Weekend: New Laws Will Let Men Be Full-Time Dads; the Traditional Idea of Fatherhood, Where Men Have to Give Work Rather Than Family Priority during the Working Week, Could Become Obsolete Thanks to New Legislation and Changes in Employers' Attitudes. Laura May Reports
Byline: Laura May
the complex juggling act that working parents are forced to perfect, most admit that childcare is the ball which most often gets dropped.
Almost half of the working population are parents and the majority of those cannot rely on one partner to stay at home to look after the kids. Around 65 per cent of women with children now work and one third of parental childcare is now done by dads.
From Sunday, April 6 that could all change for new parents. New legislation is coming into force that encourages familyfriendly flexible working and entitles parents to more time off.
Under the new laws employers have to listen to requests for flexible working arrangements. And mothers can take an extra six months of unpaid maternity leave while new dads are allowed to take two paid weeks off following the birth of the baby.
In addition, mothers and fathers can take up to 13 weeks unpaid parental leave and can also go home to deal with family emergencies, until the child is six years old.
The granting of paternity leave is being marked by the launch of Dad, Britain's first men's magazine for dads. Developed by Father's Direct, the national information centre on fatherhood, the magazine aims to keep new dads fully informed about the issues facing them.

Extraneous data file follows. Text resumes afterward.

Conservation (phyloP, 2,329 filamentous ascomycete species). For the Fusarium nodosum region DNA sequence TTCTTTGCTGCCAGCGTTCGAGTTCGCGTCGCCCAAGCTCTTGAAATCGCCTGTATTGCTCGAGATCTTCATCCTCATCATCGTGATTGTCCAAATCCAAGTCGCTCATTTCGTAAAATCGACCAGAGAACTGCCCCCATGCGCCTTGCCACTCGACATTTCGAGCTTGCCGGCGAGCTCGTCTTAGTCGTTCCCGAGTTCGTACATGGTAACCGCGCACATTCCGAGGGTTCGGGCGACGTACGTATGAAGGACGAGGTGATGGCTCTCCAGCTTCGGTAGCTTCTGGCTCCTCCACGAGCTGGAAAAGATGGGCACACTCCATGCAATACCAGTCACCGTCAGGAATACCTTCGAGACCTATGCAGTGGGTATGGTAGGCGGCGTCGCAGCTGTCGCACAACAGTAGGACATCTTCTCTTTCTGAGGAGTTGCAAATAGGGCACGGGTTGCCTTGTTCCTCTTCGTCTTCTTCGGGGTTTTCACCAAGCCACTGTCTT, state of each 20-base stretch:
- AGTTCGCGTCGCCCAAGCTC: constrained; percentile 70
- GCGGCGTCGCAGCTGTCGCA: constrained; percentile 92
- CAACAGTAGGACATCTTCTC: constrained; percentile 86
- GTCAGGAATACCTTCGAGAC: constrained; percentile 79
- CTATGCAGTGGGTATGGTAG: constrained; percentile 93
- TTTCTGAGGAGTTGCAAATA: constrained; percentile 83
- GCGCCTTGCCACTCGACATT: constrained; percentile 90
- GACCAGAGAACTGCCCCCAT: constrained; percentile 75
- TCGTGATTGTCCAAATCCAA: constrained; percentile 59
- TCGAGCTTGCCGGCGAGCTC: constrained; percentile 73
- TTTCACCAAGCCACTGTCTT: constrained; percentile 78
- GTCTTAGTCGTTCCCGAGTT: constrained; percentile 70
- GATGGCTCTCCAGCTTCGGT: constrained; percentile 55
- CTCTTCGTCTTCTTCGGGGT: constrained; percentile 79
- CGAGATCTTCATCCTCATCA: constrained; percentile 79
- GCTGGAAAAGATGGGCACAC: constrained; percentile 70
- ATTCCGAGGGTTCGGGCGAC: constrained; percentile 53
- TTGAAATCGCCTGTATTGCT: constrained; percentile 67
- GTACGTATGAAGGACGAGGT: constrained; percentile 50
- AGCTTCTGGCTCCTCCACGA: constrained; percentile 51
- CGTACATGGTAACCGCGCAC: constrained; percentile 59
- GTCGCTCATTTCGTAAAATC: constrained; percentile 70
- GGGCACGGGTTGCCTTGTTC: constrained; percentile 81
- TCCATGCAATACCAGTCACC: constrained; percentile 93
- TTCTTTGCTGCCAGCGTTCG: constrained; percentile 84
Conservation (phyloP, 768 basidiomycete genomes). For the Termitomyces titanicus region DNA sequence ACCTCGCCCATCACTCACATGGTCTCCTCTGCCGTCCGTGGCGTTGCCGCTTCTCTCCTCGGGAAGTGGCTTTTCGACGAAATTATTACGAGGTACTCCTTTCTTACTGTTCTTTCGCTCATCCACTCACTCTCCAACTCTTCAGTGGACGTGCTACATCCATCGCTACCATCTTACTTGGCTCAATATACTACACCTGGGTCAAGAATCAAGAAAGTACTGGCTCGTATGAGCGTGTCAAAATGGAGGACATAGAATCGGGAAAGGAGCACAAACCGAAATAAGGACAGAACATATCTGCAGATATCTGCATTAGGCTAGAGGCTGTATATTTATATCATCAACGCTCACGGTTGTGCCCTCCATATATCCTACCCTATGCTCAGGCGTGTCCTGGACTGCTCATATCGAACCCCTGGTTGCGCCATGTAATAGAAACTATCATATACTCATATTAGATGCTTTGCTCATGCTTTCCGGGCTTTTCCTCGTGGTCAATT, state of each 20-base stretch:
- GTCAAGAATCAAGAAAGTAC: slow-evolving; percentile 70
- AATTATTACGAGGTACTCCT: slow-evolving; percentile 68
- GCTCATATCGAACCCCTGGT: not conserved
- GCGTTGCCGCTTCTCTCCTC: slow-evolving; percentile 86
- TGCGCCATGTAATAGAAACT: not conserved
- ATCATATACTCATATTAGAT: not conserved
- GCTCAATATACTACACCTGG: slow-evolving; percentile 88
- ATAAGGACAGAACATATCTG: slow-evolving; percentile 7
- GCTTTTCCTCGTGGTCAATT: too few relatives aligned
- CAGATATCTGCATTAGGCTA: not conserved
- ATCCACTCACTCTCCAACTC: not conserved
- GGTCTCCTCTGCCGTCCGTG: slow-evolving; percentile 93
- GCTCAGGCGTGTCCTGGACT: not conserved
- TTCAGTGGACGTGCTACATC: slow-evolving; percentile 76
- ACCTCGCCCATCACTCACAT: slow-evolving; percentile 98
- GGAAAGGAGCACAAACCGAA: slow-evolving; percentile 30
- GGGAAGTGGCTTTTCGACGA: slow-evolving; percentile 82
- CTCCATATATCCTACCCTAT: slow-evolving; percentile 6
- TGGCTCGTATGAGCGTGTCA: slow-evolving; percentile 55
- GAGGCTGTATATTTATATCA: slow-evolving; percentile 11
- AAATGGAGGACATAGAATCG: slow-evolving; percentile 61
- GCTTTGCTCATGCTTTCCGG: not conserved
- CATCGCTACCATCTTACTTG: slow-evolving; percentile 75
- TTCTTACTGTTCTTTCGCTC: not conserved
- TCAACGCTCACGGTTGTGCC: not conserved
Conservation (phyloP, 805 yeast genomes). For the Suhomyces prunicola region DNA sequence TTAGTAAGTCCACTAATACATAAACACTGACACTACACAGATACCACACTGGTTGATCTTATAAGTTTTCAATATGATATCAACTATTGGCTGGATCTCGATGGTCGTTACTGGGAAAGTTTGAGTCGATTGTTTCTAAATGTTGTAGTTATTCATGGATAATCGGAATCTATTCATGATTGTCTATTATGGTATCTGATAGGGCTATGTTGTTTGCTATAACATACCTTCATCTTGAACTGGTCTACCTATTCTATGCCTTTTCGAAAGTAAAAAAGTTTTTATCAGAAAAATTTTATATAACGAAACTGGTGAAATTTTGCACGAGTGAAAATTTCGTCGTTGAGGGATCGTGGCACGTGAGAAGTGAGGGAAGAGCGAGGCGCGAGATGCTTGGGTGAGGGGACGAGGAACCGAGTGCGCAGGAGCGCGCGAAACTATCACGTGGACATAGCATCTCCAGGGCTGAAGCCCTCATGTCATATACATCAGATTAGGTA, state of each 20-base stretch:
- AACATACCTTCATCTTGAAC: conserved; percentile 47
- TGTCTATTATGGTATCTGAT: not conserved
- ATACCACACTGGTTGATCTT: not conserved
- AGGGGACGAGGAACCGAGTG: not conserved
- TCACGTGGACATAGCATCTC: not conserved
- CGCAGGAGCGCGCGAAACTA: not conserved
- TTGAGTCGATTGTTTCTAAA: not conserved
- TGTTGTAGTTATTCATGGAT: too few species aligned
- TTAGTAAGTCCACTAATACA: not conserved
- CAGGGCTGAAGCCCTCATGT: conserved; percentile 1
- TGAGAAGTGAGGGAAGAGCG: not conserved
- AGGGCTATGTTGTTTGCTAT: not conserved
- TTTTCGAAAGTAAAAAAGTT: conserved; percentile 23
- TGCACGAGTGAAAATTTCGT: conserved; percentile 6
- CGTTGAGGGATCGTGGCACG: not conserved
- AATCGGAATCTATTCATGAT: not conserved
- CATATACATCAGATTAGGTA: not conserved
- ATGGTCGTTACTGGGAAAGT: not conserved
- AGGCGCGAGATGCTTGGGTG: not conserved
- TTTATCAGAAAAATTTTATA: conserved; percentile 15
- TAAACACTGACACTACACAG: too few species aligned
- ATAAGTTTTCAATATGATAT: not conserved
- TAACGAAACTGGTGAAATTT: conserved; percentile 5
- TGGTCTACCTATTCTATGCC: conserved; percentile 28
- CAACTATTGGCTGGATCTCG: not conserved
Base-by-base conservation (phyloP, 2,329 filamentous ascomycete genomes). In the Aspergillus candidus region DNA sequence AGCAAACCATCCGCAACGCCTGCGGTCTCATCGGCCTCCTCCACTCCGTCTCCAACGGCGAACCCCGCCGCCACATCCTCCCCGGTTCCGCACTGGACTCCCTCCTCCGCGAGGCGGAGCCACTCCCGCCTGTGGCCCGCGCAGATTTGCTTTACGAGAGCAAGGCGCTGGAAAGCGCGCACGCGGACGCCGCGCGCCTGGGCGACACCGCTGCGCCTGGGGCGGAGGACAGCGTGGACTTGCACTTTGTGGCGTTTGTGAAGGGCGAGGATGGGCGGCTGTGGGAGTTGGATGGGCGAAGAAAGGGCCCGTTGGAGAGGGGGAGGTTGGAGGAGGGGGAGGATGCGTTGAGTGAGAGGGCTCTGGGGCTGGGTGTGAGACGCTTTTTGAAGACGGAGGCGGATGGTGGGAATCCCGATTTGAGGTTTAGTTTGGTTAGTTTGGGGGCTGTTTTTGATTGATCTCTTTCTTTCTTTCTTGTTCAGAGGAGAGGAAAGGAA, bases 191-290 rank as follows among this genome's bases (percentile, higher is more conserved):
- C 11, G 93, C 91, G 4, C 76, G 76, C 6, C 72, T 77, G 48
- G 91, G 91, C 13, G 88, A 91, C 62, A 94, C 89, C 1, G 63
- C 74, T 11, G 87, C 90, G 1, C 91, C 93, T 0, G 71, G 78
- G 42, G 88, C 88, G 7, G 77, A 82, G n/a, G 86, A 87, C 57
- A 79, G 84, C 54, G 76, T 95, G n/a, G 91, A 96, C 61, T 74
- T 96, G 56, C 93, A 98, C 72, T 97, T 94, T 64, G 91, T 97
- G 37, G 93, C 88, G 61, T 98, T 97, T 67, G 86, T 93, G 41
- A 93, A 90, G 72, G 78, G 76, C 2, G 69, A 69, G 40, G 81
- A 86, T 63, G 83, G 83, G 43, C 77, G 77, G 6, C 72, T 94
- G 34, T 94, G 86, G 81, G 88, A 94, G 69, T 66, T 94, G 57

Father-of-five Pierce Brosnan graces the front cover and inside David Beckham and Big Brother's Darren Ramsay talk about what fatherhood means to them.
Celebrity mums know all about the difficulty of balancing work and family commitments too. Kate Winslet has pledged to make only one film a year so she can spend more time with baby Mia.
All of these changes are good in theory. But in practice many parents will shy away from claiming the time to which they are entitled and putting family first when under pressure at work.
For many the reproachful glances when they slip out early to do the school run or the fear of damaging promotional prospects will be enough to deter them.
The problem lies in our attitude towards parenting says Mary MacLeod, Chief Executive of the National Family and Parenting Institute.
'These are important issues in making this a more family-friendly country, but there is more at stake here.
'Almost half of our working population is made up of parents, people who typically say that their working lives and responsibilities as parents raising the future generation simply do not balance.
'Our birth rate falls to a new low each year and we are creating a social timebomb for ourselves if we do not make it more attractive to raise a family in this country. …